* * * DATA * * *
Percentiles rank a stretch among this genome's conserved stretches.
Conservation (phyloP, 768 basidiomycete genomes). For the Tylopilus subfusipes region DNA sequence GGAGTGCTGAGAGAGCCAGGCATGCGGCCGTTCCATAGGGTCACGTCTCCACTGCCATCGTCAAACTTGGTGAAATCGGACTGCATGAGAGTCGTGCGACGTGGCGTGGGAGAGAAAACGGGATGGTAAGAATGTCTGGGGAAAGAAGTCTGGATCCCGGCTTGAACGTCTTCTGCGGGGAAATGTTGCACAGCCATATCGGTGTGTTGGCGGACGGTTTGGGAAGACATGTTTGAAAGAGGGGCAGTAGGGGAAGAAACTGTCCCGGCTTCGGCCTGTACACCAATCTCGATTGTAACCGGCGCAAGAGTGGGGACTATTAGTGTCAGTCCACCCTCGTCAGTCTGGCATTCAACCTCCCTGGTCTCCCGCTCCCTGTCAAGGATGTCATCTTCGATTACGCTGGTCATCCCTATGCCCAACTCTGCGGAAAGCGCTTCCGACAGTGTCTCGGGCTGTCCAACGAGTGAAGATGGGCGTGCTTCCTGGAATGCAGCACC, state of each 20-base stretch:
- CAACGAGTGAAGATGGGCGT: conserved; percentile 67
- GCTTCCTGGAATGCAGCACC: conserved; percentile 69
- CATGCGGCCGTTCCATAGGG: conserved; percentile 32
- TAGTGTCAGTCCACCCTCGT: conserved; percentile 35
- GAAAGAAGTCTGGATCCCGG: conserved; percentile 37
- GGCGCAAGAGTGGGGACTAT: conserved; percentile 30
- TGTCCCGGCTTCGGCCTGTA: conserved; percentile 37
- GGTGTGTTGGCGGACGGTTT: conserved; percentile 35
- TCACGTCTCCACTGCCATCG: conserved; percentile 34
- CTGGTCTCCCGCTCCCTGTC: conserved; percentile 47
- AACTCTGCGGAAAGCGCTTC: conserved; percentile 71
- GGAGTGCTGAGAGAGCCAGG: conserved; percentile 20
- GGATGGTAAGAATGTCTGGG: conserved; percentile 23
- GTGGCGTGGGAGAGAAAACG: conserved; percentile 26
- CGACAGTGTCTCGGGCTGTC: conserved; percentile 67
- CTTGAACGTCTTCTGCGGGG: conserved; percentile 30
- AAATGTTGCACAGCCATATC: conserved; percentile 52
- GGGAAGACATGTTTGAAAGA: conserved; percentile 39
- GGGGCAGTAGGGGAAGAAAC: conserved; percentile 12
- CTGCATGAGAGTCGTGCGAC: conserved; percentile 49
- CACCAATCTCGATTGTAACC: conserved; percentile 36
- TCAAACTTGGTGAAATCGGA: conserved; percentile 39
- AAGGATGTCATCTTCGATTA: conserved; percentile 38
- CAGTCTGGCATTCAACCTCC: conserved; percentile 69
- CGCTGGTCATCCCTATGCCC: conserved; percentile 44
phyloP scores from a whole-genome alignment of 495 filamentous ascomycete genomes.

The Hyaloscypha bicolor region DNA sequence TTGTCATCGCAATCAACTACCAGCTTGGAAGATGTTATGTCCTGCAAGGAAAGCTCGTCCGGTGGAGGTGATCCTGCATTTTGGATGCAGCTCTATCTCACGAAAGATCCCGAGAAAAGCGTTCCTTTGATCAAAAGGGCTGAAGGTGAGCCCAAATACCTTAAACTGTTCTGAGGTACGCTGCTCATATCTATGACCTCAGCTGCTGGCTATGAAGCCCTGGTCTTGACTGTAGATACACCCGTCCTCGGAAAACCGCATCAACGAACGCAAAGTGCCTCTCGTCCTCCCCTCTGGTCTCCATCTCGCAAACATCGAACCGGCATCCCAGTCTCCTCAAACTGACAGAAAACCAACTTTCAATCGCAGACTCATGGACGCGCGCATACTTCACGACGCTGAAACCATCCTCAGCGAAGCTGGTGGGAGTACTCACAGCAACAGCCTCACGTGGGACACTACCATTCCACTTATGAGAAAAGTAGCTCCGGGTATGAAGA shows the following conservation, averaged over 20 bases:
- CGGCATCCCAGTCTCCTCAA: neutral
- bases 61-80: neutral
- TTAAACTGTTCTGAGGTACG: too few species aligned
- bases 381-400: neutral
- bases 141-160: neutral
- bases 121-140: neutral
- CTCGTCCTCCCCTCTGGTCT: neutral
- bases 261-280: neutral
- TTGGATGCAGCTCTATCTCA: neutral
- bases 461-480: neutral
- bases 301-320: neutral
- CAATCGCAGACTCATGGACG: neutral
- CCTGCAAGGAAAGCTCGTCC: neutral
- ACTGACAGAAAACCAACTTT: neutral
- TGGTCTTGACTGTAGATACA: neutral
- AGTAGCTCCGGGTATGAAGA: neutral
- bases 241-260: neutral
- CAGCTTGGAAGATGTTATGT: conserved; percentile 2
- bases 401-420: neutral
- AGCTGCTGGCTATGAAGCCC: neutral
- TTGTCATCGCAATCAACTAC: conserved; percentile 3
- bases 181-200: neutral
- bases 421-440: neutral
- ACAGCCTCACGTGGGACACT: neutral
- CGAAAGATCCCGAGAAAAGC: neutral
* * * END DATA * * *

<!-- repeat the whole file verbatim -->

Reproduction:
Percentiles rank a stretch among this genome's conserved stretches.
Conservation (phyloP, 768 basidiomycete genomes). For the Tylopilus subfusipes region DNA sequence GGAGTGCTGAGAGAGCCAGGCATGCGGCCGTTCCATAGGGTCACGTCTCCACTGCCATCGTCAAACTTGGTGAAATCGGACTGCATGAGAGTCGTGCGACGTGGCGTGGGAGAGAAAACGGGATGGTAAGAATGTCTGGGGAAAGAAGTCTGGATCCCGGCTTGAACGTCTTCTGCGGGGAAATGTTGCACAGCCATATCGGTGTGTTGGCGGACGGTTTGGGAAGACATGTTTGAAAGAGGGGCAGTAGGGGAAGAAACTGTCCCGGCTTCGGCCTGTACACCAATCTCGATTGTAACCGGCGCAAGAGTGGGGACTATTAGTGTCAGTCCACCCTCGTCAGTCTGGCATTCAACCTCCCTGGTCTCCCGCTCCCTGTCAAGGATGTCATCTTCGATTACGCTGGTCATCCCTATGCCCAACTCTGCGGAAAGCGCTTCCGACAGTGTCTCGGGCTGTCCAACGAGTGAAGATGGGCGTGCTTCCTGGAATGCAGCACC, state of each 20-base stretch:
- CAACGAGTGAAGATGGGCGT: conserved; percentile 67
- GCTTCCTGGAATGCAGCACC: conserved; percentile 69
- CATGCGGCCGTTCCATAGGG: conserved; percentile 32
- TAGTGTCAGTCCACCCTCGT: conserved; percentile 35
- GAAAGAAGTCTGGATCCCGG: conserved; percentile 37
- GGCGCAAGAGTGGGGACTAT: conserved; percentile 30
- TGTCCCGGCTTCGGCCTGTA: conserved; percentile 37
- GGTGTGTTGGCGGACGGTTT: conserved; percentile 35
- TCACGTCTCCACTGCCATCG: conserved; percentile 34
- CTGGTCTCCCGCTCCCTGTC: conserved; percentile 47
- AACTCTGCGGAAAGCGCTTC: conserved; percentile 71
- GGAGTGCTGAGAGAGCCAGG: conserved; percentile 20
- GGATGGTAAGAATGTCTGGG: conserved; percentile 23
- GTGGCGTGGGAGAGAAAACG: conserved; percentile 26
- CGACAGTGTCTCGGGCTGTC: conserved; percentile 67
- CTTGAACGTCTTCTGCGGGG: conserved; percentile 30
- AAATGTTGCACAGCCATATC: conserved; percentile 52
- GGGAAGACATGTTTGAAAGA: conserved; percentile 39
- GGGGCAGTAGGGGAAGAAAC: conserved; percentile 12
- CTGCATGAGAGTCGTGCGAC: conserved; percentile 49
- CACCAATCTCGATTGTAACC: conserved; percentile 36
- TCAAACTTGGTGAAATCGGA: conserved; percentile 39
- AAGGATGTCATCTTCGATTA: conserved; percentile 38
- CAGTCTGGCATTCAACCTCC: conserved; percentile 69
- CGCTGGTCATCCCTATGCCC: conserved; percentile 44
phyloP scores from a whole-genome alignment of 495 filamentous ascomycete genomes.

The Hyaloscypha bicolor region DNA sequence TTGTCATCGCAATCAACTACCAGCTTGGAAGATGTTATGTCCTGCAAGGAAAGCTCGTCCGGTGGAGGTGATCCTGCATTTTGGATGCAGCTCTATCTCACGAAAGATCCCGAGAAAAGCGTTCCTTTGATCAAAAGGGCTGAAGGTGAGCCCAAATACCTTAAACTGTTCTGAGGTACGCTGCTCATATCTATGACCTCAGCTGCTGGCTATGAAGCCCTGGTCTTGACTGTAGATACACCCGTCCTCGGAAAACCGCATCAACGAACGCAAAGTGCCTCTCGTCCTCCCCTCTGGTCTCCATCTCGCAAACATCGAACCGGCATCCCAGTCTCCTCAAACTGACAGAAAACCAACTTTCAATCGCAGACTCATGGACGCGCGCATACTTCACGACGCTGAAACCATCCTCAGCGAAGCTGGTGGGAGTACTCACAGCAACAGCCTCACGTGGGACACTACCATTCCACTTATGAGAAAAGTAGCTCCGGGTATGAAGA shows the following conservation, averaged over 20 bases:
- CGGCATCCCAGTCTCCTCAA: neutral
- bases 61-80: neutral
- TTAAACTGTTCTGAGGTACG: too few species aligned
- bases 381-400: neutral
- bases 141-160: neutral
- bases 121-140: neutral
- CTCGTCCTCCCCTCTGGTCT: neutral
- bases 261-280: neutral
- TTGGATGCAGCTCTATCTCA: neutral
- bases 461-480: neutral
- bases 301-320: neutral
- CAATCGCAGACTCATGGACG: neutral
- CCTGCAAGGAAAGCTCGTCC: neutral
- ACTGACAGAAAACCAACTTT: neutral
- TGGTCTTGACTGTAGATACA: neutral
- AGTAGCTCCGGGTATGAAGA: neutral
- bases 241-260: neutral
- CAGCTTGGAAGATGTTATGT: conserved; percentile 2
- bases 401-420: neutral
- AGCTGCTGGCTATGAAGCCC: neutral
- TTGTCATCGCAATCAACTAC: conserved; percentile 3
- bases 181-200: neutral
- bases 421-440: neutral
- ACAGCCTCACGTGGGACACT: neutral
- CGAAAGATCCCGAGAAAAGC: neutral